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I saw some other similar questions on this topic here but they were not very helpful so I a posing this question.

What is the fastest way to convert a reasonably sized, simple web app to a Java desk top based client targeted for pc and mac? Unfortunately I can not share a whole lot of details about the app here due to various reasons. The most complicated UI in the app though is a page that contains a multi level threaded discussions (please see here for an illustrative example of what I am talking about.) The current web app is based on python so I can not re use anything from the server side code (dont think this is an issue)

I have never done any swing or awt or any other Java based thick client GUI work. My thinking is more or less defined by web based applications. I am capable of doing end to end web app development (including backend and decent UI using HTML, CSS and JS) using Java or python. For your answers please focus on Java solutions only.

So here are my questions What is the best framework or tool I should use? I found some of the following tools on the web as part of my research.

  1. Awt - does not look like this is a good choice.
  2. Swing which I believe is bundled with regular Java SDK/JRE. - This may be my best bet.
  3. SWT which seems to compliment Swing in some fashion.
  4. Griffon based on an article here. This framework uses Groovy ( I have no clue about Groovy, btw) Adobe Air flex. Any open source frameworks?

What are some of the other issues that I need to keep in mind? Some that I would like your comments on are:

  1. How does the fact that it needs to be deployed on the client complicates things? Since we are using Java, I believe this to be a non issue. I am aware of the usual trade offs between a web based app and a desktop app (e.g. ease of deployment and upgrades etc etc.)
  2. How easy is it to create a one click installer and bundle the app and the environment needed - eg. JRE etc?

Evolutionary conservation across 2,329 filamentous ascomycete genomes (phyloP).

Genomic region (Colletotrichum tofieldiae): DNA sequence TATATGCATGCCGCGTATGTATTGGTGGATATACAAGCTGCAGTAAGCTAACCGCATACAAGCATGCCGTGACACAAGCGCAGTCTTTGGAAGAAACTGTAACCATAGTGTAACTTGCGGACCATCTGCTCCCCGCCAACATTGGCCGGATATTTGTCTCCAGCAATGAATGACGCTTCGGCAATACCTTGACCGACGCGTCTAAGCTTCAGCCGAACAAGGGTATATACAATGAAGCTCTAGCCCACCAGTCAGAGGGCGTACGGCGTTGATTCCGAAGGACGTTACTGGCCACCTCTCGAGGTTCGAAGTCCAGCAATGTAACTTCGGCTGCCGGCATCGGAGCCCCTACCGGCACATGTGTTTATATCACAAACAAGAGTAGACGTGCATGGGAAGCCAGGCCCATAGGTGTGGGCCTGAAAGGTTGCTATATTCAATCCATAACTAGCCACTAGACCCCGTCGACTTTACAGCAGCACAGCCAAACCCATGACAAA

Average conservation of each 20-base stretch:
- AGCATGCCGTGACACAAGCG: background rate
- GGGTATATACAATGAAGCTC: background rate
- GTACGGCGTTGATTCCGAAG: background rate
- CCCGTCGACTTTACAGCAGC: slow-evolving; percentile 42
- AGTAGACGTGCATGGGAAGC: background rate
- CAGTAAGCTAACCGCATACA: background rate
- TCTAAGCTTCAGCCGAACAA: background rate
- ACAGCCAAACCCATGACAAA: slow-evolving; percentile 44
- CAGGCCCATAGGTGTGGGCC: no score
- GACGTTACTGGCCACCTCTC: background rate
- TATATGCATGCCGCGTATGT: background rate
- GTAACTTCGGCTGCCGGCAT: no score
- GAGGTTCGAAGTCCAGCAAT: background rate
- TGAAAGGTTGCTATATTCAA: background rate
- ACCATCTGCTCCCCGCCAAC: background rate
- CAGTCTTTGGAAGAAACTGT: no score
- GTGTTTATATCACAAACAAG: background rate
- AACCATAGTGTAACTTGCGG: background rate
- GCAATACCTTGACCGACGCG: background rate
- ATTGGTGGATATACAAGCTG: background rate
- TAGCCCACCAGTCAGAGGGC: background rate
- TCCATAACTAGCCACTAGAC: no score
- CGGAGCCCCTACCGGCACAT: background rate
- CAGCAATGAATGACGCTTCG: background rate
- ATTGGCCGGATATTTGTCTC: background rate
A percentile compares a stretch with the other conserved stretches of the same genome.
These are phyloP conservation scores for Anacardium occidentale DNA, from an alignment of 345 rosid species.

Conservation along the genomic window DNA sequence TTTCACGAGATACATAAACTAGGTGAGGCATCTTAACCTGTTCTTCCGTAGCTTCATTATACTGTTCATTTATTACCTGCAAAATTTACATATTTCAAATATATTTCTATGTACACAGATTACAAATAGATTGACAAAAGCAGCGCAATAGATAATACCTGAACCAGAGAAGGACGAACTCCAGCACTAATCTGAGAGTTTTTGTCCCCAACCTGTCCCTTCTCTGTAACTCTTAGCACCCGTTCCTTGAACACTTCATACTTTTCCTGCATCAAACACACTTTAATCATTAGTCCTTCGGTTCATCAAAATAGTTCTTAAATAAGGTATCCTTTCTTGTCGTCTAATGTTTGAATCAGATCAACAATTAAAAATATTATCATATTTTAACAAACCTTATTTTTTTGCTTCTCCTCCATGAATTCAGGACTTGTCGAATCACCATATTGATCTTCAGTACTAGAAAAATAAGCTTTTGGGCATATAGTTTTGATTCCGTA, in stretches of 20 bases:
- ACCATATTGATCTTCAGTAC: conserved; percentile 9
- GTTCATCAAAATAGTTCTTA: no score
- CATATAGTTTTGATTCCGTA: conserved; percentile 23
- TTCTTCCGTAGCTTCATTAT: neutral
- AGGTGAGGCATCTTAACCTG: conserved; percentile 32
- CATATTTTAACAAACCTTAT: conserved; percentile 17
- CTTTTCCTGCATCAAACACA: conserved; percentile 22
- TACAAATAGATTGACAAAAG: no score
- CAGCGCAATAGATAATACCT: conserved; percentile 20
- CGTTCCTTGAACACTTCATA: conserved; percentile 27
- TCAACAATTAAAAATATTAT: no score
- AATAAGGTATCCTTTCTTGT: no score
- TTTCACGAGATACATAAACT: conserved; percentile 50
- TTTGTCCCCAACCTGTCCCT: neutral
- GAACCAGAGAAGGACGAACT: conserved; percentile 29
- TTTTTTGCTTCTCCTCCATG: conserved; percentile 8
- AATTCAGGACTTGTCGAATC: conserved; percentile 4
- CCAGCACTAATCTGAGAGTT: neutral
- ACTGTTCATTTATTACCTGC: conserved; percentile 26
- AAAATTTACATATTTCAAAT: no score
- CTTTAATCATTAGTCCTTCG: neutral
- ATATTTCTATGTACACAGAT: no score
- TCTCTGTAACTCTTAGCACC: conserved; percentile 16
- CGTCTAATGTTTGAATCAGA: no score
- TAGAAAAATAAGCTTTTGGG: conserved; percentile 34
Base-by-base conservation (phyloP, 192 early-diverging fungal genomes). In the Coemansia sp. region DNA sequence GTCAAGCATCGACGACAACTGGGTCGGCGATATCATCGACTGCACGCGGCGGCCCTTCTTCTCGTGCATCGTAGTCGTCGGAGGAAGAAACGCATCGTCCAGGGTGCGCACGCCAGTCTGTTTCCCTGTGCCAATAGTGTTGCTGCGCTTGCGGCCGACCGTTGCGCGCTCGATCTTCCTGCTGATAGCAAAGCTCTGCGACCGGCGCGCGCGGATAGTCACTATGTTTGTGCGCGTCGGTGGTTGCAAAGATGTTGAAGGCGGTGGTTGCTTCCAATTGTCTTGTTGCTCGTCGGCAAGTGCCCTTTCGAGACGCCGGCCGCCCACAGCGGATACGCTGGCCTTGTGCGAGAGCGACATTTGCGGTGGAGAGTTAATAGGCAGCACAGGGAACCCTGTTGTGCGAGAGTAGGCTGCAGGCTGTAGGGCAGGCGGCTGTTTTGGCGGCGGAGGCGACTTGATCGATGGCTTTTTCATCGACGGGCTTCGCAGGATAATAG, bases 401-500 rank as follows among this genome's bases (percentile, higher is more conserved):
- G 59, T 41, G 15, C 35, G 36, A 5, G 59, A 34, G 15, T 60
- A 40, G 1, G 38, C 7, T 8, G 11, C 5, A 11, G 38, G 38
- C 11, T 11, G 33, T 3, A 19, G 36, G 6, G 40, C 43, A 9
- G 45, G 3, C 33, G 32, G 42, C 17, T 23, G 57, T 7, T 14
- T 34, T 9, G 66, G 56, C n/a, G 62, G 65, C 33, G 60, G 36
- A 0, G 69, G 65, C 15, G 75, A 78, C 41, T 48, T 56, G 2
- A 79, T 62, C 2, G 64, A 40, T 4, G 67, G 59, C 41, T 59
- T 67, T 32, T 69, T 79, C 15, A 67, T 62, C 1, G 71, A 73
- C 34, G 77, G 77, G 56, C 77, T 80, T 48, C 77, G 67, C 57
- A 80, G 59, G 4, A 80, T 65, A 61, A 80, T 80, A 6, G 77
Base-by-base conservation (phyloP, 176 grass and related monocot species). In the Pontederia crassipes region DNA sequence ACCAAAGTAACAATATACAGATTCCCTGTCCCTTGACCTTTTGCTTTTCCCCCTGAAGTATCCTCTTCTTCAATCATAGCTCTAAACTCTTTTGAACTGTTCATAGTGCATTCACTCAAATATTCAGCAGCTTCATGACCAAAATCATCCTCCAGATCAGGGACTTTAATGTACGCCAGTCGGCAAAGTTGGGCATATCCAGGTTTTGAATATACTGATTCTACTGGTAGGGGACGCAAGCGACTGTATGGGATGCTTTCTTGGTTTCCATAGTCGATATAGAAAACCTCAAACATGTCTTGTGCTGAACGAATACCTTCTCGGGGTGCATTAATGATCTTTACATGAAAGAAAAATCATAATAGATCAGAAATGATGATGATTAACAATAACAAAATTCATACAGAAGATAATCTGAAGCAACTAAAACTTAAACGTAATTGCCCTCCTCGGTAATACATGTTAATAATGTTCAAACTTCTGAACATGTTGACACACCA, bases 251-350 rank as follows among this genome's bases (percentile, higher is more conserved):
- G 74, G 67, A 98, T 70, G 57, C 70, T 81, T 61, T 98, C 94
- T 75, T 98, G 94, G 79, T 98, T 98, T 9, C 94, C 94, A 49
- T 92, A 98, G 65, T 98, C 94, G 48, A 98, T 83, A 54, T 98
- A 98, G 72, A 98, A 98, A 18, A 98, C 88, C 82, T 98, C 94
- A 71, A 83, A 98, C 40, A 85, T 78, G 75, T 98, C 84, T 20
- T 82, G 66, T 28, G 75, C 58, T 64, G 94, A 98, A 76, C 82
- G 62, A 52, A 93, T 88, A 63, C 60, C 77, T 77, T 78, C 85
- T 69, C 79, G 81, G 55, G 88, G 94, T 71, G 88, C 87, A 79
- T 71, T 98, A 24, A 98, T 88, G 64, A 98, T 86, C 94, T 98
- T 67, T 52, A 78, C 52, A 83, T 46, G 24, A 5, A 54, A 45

3. The product needs to work on Mac and Windows. Does that complicate things in any way (Again, since it is Java I am assuming there are no gotchas but would like to be forewarned if there are any)
  4. What is the framework or technology that may be good to have on the resume as a skill set?

My deadline is a max of 2 months - would that be enough for a reasonably simple web app given that I need to learn all of these technologies? I am just trying to get a sense here - I know it is most likely impossible to give an accurate answer - just assume I am smart enough and can pick up any unfamiliar tech stack fast enough.

Thank you!

share|improve this question
Hi Andrew, Sorry that was a typo - I meant "Mac and Windows". I have corrected the error. And thanx for your second comment. Currently I am leaning towards Swing. – serverman Feb 27 '12 at 13:58
up vote 5 down vote accepted

GUI toolkit

Given "Mac and Windows", I'd say that settles my recommendation as "Swing" (perhaps with SwingX1).

  1. I agree with your assessment of AWT. It does not support formatted text in any component out-of-the-box. It also lacks trees, tables (and other components) & people with recent experience using it. Note though, that it is also "bundled with regular Java SDK/JRE" just like Swing, it is just that it is older and less enabled than Swing generally.
  2. If anything complements Swing it would be SwingX. SwingX is built on Swing and provides advanced controls that are not available 'out of the box' in the J2SE.
  3. Swing and SWT are mutually incompatible - use one or the other.
  4. I have no experience with Griffon.

Swing is the most used of the options outlined, so for getting help (ignoring other potentially important factors in the decision), it would be a good choice.

Note 1) Add SwingX if they have any groovy components that present threaded conversations easily, but I suspect a JTextPane would suffice.